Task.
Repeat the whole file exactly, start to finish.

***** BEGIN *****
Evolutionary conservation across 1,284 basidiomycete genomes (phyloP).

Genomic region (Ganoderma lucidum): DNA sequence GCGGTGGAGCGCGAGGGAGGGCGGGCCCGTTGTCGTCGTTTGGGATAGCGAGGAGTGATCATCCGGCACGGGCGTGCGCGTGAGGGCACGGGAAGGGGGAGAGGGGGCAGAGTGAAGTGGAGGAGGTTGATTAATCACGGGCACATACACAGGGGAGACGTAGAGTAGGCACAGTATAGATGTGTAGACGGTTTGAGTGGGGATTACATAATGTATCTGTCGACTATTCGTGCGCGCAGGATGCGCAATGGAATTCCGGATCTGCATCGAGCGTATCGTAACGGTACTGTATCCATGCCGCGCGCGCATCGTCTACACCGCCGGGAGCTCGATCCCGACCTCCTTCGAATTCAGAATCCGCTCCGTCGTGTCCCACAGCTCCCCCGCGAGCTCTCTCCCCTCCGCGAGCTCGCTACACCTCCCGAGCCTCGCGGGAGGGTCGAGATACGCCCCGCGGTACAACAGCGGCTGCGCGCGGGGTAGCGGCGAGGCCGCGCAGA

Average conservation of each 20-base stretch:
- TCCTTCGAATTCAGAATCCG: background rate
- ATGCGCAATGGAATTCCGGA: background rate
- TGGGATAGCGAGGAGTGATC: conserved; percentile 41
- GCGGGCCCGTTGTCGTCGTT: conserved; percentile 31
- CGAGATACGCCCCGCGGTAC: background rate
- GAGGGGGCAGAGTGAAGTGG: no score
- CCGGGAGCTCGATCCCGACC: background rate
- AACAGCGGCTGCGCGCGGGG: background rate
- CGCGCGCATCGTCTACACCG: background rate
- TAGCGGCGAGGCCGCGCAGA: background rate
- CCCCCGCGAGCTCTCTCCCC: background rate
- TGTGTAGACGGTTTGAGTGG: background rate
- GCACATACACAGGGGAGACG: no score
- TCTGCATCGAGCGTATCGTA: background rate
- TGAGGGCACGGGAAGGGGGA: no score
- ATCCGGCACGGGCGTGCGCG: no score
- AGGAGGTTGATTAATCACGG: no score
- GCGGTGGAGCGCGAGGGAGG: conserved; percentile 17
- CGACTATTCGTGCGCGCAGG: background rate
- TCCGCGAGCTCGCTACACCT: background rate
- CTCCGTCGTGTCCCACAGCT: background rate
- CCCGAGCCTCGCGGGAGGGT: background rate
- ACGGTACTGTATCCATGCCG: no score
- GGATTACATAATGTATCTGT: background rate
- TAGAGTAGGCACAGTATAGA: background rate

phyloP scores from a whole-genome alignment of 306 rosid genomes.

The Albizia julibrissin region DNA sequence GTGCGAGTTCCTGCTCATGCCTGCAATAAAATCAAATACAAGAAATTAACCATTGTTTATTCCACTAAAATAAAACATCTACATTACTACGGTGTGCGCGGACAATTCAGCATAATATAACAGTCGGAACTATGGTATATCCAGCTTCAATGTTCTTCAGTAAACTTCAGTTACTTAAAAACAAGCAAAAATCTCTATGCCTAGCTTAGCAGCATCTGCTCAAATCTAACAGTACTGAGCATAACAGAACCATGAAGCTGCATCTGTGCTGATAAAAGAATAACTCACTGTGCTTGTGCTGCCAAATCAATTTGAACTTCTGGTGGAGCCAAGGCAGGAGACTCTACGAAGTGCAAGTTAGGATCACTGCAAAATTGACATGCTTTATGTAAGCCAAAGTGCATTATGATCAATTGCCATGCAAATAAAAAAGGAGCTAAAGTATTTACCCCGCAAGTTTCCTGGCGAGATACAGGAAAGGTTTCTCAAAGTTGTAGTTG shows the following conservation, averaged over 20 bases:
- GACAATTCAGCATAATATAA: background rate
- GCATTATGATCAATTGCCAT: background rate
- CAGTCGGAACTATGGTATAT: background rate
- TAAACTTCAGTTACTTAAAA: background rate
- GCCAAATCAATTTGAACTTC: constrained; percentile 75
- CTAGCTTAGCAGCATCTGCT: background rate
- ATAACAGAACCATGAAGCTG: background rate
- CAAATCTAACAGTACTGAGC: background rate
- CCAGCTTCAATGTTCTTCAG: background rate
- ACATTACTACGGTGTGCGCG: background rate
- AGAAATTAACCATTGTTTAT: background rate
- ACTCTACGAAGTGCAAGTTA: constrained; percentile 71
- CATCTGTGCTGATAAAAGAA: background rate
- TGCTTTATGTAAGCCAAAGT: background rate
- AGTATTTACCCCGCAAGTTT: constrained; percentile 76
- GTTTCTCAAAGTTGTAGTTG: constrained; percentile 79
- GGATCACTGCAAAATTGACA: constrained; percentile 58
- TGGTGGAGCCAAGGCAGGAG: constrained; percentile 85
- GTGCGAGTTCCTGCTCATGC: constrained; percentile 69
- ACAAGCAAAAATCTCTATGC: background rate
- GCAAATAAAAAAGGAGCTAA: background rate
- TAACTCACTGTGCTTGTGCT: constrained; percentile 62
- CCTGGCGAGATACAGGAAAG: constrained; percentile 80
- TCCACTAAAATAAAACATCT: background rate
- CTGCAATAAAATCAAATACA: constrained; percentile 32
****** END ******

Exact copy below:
Evolutionary conservation across 1,284 basidiomycete genomes (phyloP).

Genomic region (Ganoderma lucidum): DNA sequence GCGGTGGAGCGCGAGGGAGGGCGGGCCCGTTGTCGTCGTTTGGGATAGCGAGGAGTGATCATCCGGCACGGGCGTGCGCGTGAGGGCACGGGAAGGGGGAGAGGGGGCAGAGTGAAGTGGAGGAGGTTGATTAATCACGGGCACATACACAGGGGAGACGTAGAGTAGGCACAGTATAGATGTGTAGACGGTTTGAGTGGGGATTACATAATGTATCTGTCGACTATTCGTGCGCGCAGGATGCGCAATGGAATTCCGGATCTGCATCGAGCGTATCGTAACGGTACTGTATCCATGCCGCGCGCGCATCGTCTACACCGCCGGGAGCTCGATCCCGACCTCCTTCGAATTCAGAATCCGCTCCGTCGTGTCCCACAGCTCCCCCGCGAGCTCTCTCCCCTCCGCGAGCTCGCTACACCTCCCGAGCCTCGCGGGAGGGTCGAGATACGCCCCGCGGTACAACAGCGGCTGCGCGCGGGGTAGCGGCGAGGCCGCGCAGA

Average conservation of each 20-base stretch:
- TCCTTCGAATTCAGAATCCG: background rate
- ATGCGCAATGGAATTCCGGA: background rate
- TGGGATAGCGAGGAGTGATC: conserved; percentile 41
- GCGGGCCCGTTGTCGTCGTT: conserved; percentile 31
- CGAGATACGCCCCGCGGTAC: background rate
- GAGGGGGCAGAGTGAAGTGG: no score
- CCGGGAGCTCGATCCCGACC: background rate
- AACAGCGGCTGCGCGCGGGG: background rate
- CGCGCGCATCGTCTACACCG: background rate
- TAGCGGCGAGGCCGCGCAGA: background rate
- CCCCCGCGAGCTCTCTCCCC: background rate
- TGTGTAGACGGTTTGAGTGG: background rate
- GCACATACACAGGGGAGACG: no score
- TCTGCATCGAGCGTATCGTA: background rate
- TGAGGGCACGGGAAGGGGGA: no score
- ATCCGGCACGGGCGTGCGCG: no score
- AGGAGGTTGATTAATCACGG: no score
- GCGGTGGAGCGCGAGGGAGG: conserved; percentile 17
- CGACTATTCGTGCGCGCAGG: background rate
- TCCGCGAGCTCGCTACACCT: background rate
- CTCCGTCGTGTCCCACAGCT: background rate
- CCCGAGCCTCGCGGGAGGGT: background rate
- ACGGTACTGTATCCATGCCG: no score
- GGATTACATAATGTATCTGT: background rate
- TAGAGTAGGCACAGTATAGA: background rate

phyloP scores from a whole-genome alignment of 306 rosid genomes.

The Albizia julibrissin region DNA sequence GTGCGAGTTCCTGCTCATGCCTGCAATAAAATCAAATACAAGAAATTAACCATTGTTTATTCCACTAAAATAAAACATCTACATTACTACGGTGTGCGCGGACAATTCAGCATAATATAACAGTCGGAACTATGGTATATCCAGCTTCAATGTTCTTCAGTAAACTTCAGTTACTTAAAAACAAGCAAAAATCTCTATGCCTAGCTTAGCAGCATCTGCTCAAATCTAACAGTACTGAGCATAACAGAACCATGAAGCTGCATCTGTGCTGATAAAAGAATAACTCACTGTGCTTGTGCTGCCAAATCAATTTGAACTTCTGGTGGAGCCAAGGCAGGAGACTCTACGAAGTGCAAGTTAGGATCACTGCAAAATTGACATGCTTTATGTAAGCCAAAGTGCATTATGATCAATTGCCATGCAAATAAAAAAGGAGCTAAAGTATTTACCCCGCAAGTTTCCTGGCGAGATACAGGAAAGGTTTCTCAAAGTTGTAGTTG shows the following conservation, averaged over 20 bases:
- GACAATTCAGCATAATATAA: background rate
- GCATTATGATCAATTGCCAT: background rate
- CAGTCGGAACTATGGTATAT: background rate
- TAAACTTCAGTTACTTAAAA: background rate
- GCCAAATCAATTTGAACTTC: constrained; percentile 75
- CTAGCTTAGCAGCATCTGCT: background rate
- ATAACAGAACCATGAAGCTG: background rate
- CAAATCTAACAGTACTGAGC: background rate
- CCAGCTTCAATGTTCTTCAG: background rate
- ACATTACTACGGTGTGCGCG: background rate
- AGAAATTAACCATTGTTTAT: background rate
- ACTCTACGAAGTGCAAGTTA: constrained; percentile 71
- CATCTGTGCTGATAAAAGAA: background rate
- TGCTTTATGTAAGCCAAAGT: background rate
- AGTATTTACCCCGCAAGTTT: constrained; percentile 76
- GTTTCTCAAAGTTGTAGTTG: constrained; percentile 79
- GGATCACTGCAAAATTGACA: constrained; percentile 58
- TGGTGGAGCCAAGGCAGGAG: constrained; percentile 85
- GTGCGAGTTCCTGCTCATGC: constrained; percentile 69
- ACAAGCAAAAATCTCTATGC: background rate
- GCAAATAAAAAAGGAGCTAA: background rate
- TAACTCACTGTGCTTGTGCT: constrained; percentile 62
- CCTGGCGAGATACAGGAAAG: constrained; percentile 80
- TCCACTAAAATAAAACATCT: background rate
- CTGCAATAAAATCAAATACA: constrained; percentile 32